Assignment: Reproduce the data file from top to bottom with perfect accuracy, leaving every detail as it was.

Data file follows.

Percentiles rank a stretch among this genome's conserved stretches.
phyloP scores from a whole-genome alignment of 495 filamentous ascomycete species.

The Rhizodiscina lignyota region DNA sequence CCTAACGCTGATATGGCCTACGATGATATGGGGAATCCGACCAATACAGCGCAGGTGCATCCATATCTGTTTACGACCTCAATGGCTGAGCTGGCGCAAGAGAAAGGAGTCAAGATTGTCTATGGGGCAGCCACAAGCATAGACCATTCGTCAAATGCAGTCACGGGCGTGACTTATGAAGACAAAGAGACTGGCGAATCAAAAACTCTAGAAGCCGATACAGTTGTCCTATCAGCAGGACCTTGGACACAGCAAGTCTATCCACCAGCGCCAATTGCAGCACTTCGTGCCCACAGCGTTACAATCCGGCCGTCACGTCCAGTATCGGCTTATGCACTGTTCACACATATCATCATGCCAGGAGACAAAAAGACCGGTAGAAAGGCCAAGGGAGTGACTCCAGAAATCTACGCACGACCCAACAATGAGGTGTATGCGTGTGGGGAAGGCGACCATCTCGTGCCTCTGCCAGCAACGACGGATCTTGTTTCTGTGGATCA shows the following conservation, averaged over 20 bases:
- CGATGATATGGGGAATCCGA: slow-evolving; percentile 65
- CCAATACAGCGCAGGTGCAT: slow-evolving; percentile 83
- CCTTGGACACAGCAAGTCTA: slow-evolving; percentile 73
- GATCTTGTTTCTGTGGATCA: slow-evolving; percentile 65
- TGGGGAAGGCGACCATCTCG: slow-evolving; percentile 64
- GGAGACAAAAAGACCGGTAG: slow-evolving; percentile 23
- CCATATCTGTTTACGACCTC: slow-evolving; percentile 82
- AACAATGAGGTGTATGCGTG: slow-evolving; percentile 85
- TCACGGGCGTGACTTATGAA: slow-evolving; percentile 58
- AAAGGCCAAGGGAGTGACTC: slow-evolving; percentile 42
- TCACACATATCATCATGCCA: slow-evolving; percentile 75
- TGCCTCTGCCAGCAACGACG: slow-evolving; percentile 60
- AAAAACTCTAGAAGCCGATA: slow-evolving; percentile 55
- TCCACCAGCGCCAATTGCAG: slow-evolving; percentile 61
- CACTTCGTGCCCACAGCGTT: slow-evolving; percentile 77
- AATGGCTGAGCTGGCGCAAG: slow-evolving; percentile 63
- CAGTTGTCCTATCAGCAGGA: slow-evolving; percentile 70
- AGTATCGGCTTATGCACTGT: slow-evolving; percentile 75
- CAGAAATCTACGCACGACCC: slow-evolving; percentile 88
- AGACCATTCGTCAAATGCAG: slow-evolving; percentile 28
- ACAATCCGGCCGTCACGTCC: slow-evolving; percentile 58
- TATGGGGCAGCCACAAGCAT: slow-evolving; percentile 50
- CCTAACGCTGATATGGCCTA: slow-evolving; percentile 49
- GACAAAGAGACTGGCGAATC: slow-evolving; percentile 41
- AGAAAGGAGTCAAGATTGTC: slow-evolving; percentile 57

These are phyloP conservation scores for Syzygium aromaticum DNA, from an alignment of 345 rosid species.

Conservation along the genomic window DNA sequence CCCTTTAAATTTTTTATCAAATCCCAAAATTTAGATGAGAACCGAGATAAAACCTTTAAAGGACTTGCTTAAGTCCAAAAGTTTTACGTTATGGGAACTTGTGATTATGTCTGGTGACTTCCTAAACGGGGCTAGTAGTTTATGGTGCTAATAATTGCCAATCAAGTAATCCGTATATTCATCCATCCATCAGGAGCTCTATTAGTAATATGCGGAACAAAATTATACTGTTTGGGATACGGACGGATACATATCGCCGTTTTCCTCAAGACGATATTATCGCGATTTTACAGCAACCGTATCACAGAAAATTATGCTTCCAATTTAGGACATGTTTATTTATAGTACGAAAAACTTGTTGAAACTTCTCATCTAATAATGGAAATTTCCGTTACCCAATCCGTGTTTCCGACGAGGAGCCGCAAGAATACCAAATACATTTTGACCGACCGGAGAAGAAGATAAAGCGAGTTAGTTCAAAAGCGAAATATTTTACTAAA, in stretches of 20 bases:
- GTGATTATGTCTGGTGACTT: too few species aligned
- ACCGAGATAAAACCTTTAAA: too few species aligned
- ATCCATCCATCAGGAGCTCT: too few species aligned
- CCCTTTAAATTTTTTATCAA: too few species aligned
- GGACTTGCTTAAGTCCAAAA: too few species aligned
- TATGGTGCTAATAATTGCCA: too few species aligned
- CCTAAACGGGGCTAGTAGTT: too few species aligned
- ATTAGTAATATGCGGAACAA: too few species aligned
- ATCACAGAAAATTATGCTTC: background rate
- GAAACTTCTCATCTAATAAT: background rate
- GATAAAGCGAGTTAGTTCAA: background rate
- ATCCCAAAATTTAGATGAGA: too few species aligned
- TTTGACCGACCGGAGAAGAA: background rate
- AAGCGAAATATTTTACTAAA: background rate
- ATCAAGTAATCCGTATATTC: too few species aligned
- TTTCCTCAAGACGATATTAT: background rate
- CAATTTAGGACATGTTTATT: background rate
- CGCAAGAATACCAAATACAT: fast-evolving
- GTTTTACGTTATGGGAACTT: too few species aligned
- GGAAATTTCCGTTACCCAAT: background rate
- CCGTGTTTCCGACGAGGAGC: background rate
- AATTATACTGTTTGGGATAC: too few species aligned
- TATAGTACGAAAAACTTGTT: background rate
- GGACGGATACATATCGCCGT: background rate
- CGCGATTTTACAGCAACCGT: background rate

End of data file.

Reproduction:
Percentiles rank a stretch among this genome's conserved stretches.
phyloP scores from a whole-genome alignment of 495 filamentous ascomycete species.

The Rhizodiscina lignyota region DNA sequence CCTAACGCTGATATGGCCTACGATGATATGGGGAATCCGACCAATACAGCGCAGGTGCATCCATATCTGTTTACGACCTCAATGGCTGAGCTGGCGCAAGAGAAAGGAGTCAAGATTGTCTATGGGGCAGCCACAAGCATAGACCATTCGTCAAATGCAGTCACGGGCGTGACTTATGAAGACAAAGAGACTGGCGAATCAAAAACTCTAGAAGCCGATACAGTTGTCCTATCAGCAGGACCTTGGACACAGCAAGTCTATCCACCAGCGCCAATTGCAGCACTTCGTGCCCACAGCGTTACAATCCGGCCGTCACGTCCAGTATCGGCTTATGCACTGTTCACACATATCATCATGCCAGGAGACAAAAAGACCGGTAGAAAGGCCAAGGGAGTGACTCCAGAAATCTACGCACGACCCAACAATGAGGTGTATGCGTGTGGGGAAGGCGACCATCTCGTGCCTCTGCCAGCAACGACGGATCTTGTTTCTGTGGATCA shows the following conservation, averaged over 20 bases:
- CGATGATATGGGGAATCCGA: slow-evolving; percentile 65
- CCAATACAGCGCAGGTGCAT: slow-evolving; percentile 83
- CCTTGGACACAGCAAGTCTA: slow-evolving; percentile 73
- GATCTTGTTTCTGTGGATCA: slow-evolving; percentile 65
- TGGGGAAGGCGACCATCTCG: slow-evolving; percentile 64
- GGAGACAAAAAGACCGGTAG: slow-evolving; percentile 23
- CCATATCTGTTTACGACCTC: slow-evolving; percentile 82
- AACAATGAGGTGTATGCGTG: slow-evolving; percentile 85
- TCACGGGCGTGACTTATGAA: slow-evolving; percentile 58
- AAAGGCCAAGGGAGTGACTC: slow-evolving; percentile 42
- TCACACATATCATCATGCCA: slow-evolving; percentile 75
- TGCCTCTGCCAGCAACGACG: slow-evolving; percentile 60
- AAAAACTCTAGAAGCCGATA: slow-evolving; percentile 55
- TCCACCAGCGCCAATTGCAG: slow-evolving; percentile 61
- CACTTCGTGCCCACAGCGTT: slow-evolving; percentile 77
- AATGGCTGAGCTGGCGCAAG: slow-evolving; percentile 63
- CAGTTGTCCTATCAGCAGGA: slow-evolving; percentile 70
- AGTATCGGCTTATGCACTGT: slow-evolving; percentile 75
- CAGAAATCTACGCACGACCC: slow-evolving; percentile 88
- AGACCATTCGTCAAATGCAG: slow-evolving; percentile 28
- ACAATCCGGCCGTCACGTCC: slow-evolving; percentile 58
- TATGGGGCAGCCACAAGCAT: slow-evolving; percentile 50
- CCTAACGCTGATATGGCCTA: slow-evolving; percentile 49
- GACAAAGAGACTGGCGAATC: slow-evolving; percentile 41
- AGAAAGGAGTCAAGATTGTC: slow-evolving; percentile 57

These are phyloP conservation scores for Syzygium aromaticum DNA, from an alignment of 345 rosid species.

Conservation along the genomic window DNA sequence CCCTTTAAATTTTTTATCAAATCCCAAAATTTAGATGAGAACCGAGATAAAACCTTTAAAGGACTTGCTTAAGTCCAAAAGTTTTACGTTATGGGAACTTGTGATTATGTCTGGTGACTTCCTAAACGGGGCTAGTAGTTTATGGTGCTAATAATTGCCAATCAAGTAATCCGTATATTCATCCATCCATCAGGAGCTCTATTAGTAATATGCGGAACAAAATTATACTGTTTGGGATACGGACGGATACATATCGCCGTTTTCCTCAAGACGATATTATCGCGATTTTACAGCAACCGTATCACAGAAAATTATGCTTCCAATTTAGGACATGTTTATTTATAGTACGAAAAACTTGTTGAAACTTCTCATCTAATAATGGAAATTTCCGTTACCCAATCCGTGTTTCCGACGAGGAGCCGCAAGAATACCAAATACATTTTGACCGACCGGAGAAGAAGATAAAGCGAGTTAGTTCAAAAGCGAAATATTTTACTAAA, in stretches of 20 bases:
- GTGATTATGTCTGGTGACTT: too few species aligned
- ACCGAGATAAAACCTTTAAA: too few species aligned
- ATCCATCCATCAGGAGCTCT: too few species aligned
- CCCTTTAAATTTTTTATCAA: too few species aligned
- GGACTTGCTTAAGTCCAAAA: too few species aligned
- TATGGTGCTAATAATTGCCA: too few species aligned
- CCTAAACGGGGCTAGTAGTT: too few species aligned
- ATTAGTAATATGCGGAACAA: too few species aligned
- ATCACAGAAAATTATGCTTC: background rate
- GAAACTTCTCATCTAATAAT: background rate
- GATAAAGCGAGTTAGTTCAA: background rate
- ATCCCAAAATTTAGATGAGA: too few species aligned
- TTTGACCGACCGGAGAAGAA: background rate
- AAGCGAAATATTTTACTAAA: background rate
- ATCAAGTAATCCGTATATTC: too few species aligned
- TTTCCTCAAGACGATATTAT: background rate
- CAATTTAGGACATGTTTATT: background rate
- CGCAAGAATACCAAATACAT: fast-evolving
- GTTTTACGTTATGGGAACTT: too few species aligned
- GGAAATTTCCGTTACCCAAT: background rate
- CCGTGTTTCCGACGAGGAGC: background rate
- AATTATACTGTTTGGGATAC: too few species aligned
- TATAGTACGAAAAACTTGTT: background rate
- GGACGGATACATATCGCCGT: background rate
- CGCGATTTTACAGCAACCGT: background rate